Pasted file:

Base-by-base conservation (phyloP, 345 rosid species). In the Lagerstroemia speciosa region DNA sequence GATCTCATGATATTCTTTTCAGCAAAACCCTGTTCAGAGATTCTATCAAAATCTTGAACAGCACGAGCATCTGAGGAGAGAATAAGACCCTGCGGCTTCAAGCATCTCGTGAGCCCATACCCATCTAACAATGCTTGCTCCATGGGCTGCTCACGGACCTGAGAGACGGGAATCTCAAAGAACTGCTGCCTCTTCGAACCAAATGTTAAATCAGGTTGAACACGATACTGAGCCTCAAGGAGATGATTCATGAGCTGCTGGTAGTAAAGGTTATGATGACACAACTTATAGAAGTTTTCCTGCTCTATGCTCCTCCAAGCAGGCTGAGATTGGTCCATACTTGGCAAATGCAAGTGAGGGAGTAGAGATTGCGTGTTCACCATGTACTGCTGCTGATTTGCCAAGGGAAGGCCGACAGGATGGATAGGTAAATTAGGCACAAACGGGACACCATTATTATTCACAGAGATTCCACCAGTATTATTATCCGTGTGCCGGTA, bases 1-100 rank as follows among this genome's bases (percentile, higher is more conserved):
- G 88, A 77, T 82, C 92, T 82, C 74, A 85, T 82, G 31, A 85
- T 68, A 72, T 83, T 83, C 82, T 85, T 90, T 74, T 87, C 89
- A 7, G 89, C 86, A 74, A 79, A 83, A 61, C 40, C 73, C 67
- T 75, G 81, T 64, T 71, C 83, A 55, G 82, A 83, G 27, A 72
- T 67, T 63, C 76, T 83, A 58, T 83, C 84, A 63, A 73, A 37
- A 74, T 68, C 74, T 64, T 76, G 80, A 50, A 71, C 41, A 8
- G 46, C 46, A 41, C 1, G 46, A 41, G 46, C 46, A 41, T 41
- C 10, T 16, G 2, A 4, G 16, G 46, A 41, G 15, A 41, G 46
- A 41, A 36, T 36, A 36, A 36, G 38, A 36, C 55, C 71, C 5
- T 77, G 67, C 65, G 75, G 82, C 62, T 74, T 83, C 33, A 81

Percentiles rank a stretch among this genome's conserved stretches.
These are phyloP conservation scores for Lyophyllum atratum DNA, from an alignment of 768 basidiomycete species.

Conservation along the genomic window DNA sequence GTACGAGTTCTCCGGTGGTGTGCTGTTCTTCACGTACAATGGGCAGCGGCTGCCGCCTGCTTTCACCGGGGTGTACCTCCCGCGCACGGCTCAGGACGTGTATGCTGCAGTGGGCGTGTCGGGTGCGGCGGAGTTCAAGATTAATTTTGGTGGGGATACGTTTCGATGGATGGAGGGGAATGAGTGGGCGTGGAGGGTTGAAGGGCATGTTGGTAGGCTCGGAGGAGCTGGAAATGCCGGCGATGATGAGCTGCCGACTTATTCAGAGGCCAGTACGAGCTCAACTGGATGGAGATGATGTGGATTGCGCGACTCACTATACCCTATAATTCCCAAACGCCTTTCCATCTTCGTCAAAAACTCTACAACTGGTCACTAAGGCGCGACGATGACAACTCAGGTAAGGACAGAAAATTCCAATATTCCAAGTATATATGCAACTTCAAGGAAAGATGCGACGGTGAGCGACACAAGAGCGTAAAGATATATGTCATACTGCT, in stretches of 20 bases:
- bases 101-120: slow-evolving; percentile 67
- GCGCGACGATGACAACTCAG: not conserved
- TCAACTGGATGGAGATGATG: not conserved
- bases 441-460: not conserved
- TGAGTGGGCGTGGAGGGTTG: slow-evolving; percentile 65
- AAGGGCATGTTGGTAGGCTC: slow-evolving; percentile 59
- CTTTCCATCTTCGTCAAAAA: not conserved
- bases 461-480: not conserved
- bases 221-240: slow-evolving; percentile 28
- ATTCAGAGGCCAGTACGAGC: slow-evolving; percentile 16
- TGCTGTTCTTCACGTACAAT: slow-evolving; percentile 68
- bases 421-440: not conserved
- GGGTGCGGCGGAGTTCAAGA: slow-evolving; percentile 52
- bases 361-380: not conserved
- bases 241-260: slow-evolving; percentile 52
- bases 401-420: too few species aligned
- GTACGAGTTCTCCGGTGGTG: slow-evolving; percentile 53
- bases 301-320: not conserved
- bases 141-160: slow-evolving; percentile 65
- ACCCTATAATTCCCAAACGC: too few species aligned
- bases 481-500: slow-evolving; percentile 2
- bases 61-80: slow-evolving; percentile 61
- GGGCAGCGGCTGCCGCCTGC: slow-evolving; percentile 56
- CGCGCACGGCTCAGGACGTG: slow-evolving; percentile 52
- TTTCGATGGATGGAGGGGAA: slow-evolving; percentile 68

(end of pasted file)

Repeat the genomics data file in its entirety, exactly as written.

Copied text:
Base-by-base conservation (phyloP, 345 rosid species). In the Lagerstroemia speciosa region DNA sequence GATCTCATGATATTCTTTTCAGCAAAACCCTGTTCAGAGATTCTATCAAAATCTTGAACAGCACGAGCATCTGAGGAGAGAATAAGACCCTGCGGCTTCAAGCATCTCGTGAGCCCATACCCATCTAACAATGCTTGCTCCATGGGCTGCTCACGGACCTGAGAGACGGGAATCTCAAAGAACTGCTGCCTCTTCGAACCAAATGTTAAATCAGGTTGAACACGATACTGAGCCTCAAGGAGATGATTCATGAGCTGCTGGTAGTAAAGGTTATGATGACACAACTTATAGAAGTTTTCCTGCTCTATGCTCCTCCAAGCAGGCTGAGATTGGTCCATACTTGGCAAATGCAAGTGAGGGAGTAGAGATTGCGTGTTCACCATGTACTGCTGCTGATTTGCCAAGGGAAGGCCGACAGGATGGATAGGTAAATTAGGCACAAACGGGACACCATTATTATTCACAGAGATTCCACCAGTATTATTATCCGTGTGCCGGTA, bases 1-100 rank as follows among this genome's bases (percentile, higher is more conserved):
- G 88, A 77, T 82, C 92, T 82, C 74, A 85, T 82, G 31, A 85
- T 68, A 72, T 83, T 83, C 82, T 85, T 90, T 74, T 87, C 89
- A 7, G 89, C 86, A 74, A 79, A 83, A 61, C 40, C 73, C 67
- T 75, G 81, T 64, T 71, C 83, A 55, G 82, A 83, G 27, A 72
- T 67, T 63, C 76, T 83, A 58, T 83, C 84, A 63, A 73, A 37
- A 74, T 68, C 74, T 64, T 76, G 80, A 50, A 71, C 41, A 8
- G 46, C 46, A 41, C 1, G 46, A 41, G 46, C 46, A 41, T 41
- C 10, T 16, G 2, A 4, G 16, G 46, A 41, G 15, A 41, G 46
- A 41, A 36, T 36, A 36, A 36, G 38, A 36, C 55, C 71, C 5
- T 77, G 67, C 65, G 75, G 82, C 62, T 74, T 83, C 33, A 81

Percentiles rank a stretch among this genome's conserved stretches.
These are phyloP conservation scores for Lyophyllum atratum DNA, from an alignment of 768 basidiomycete species.

Conservation along the genomic window DNA sequence GTACGAGTTCTCCGGTGGTGTGCTGTTCTTCACGTACAATGGGCAGCGGCTGCCGCCTGCTTTCACCGGGGTGTACCTCCCGCGCACGGCTCAGGACGTGTATGCTGCAGTGGGCGTGTCGGGTGCGGCGGAGTTCAAGATTAATTTTGGTGGGGATACGTTTCGATGGATGGAGGGGAATGAGTGGGCGTGGAGGGTTGAAGGGCATGTTGGTAGGCTCGGAGGAGCTGGAAATGCCGGCGATGATGAGCTGCCGACTTATTCAGAGGCCAGTACGAGCTCAACTGGATGGAGATGATGTGGATTGCGCGACTCACTATACCCTATAATTCCCAAACGCCTTTCCATCTTCGTCAAAAACTCTACAACTGGTCACTAAGGCGCGACGATGACAACTCAGGTAAGGACAGAAAATTCCAATATTCCAAGTATATATGCAACTTCAAGGAAAGATGCGACGGTGAGCGACACAAGAGCGTAAAGATATATGTCATACTGCT, in stretches of 20 bases:
- bases 101-120: slow-evolving; percentile 67
- GCGCGACGATGACAACTCAG: not conserved
- TCAACTGGATGGAGATGATG: not conserved
- bases 441-460: not conserved
- TGAGTGGGCGTGGAGGGTTG: slow-evolving; percentile 65
- AAGGGCATGTTGGTAGGCTC: slow-evolving; percentile 59
- CTTTCCATCTTCGTCAAAAA: not conserved
- bases 461-480: not conserved
- bases 221-240: slow-evolving; percentile 28
- ATTCAGAGGCCAGTACGAGC: slow-evolving; percentile 16
- TGCTGTTCTTCACGTACAAT: slow-evolving; percentile 68
- bases 421-440: not conserved
- GGGTGCGGCGGAGTTCAAGA: slow-evolving; percentile 52
- bases 361-380: not conserved
- bases 241-260: slow-evolving; percentile 52
- bases 401-420: too few species aligned
- GTACGAGTTCTCCGGTGGTG: slow-evolving; percentile 53
- bases 301-320: not conserved
- bases 141-160: slow-evolving; percentile 65
- ACCCTATAATTCCCAAACGC: too few species aligned
- bases 481-500: slow-evolving; percentile 2
- bases 61-80: slow-evolving; percentile 61
- GGGCAGCGGCTGCCGCCTGC: slow-evolving; percentile 56
- CGCGCACGGCTCAGGACGTG: slow-evolving; percentile 52
- TTTCGATGGATGGAGGGGAA: slow-evolving; percentile 68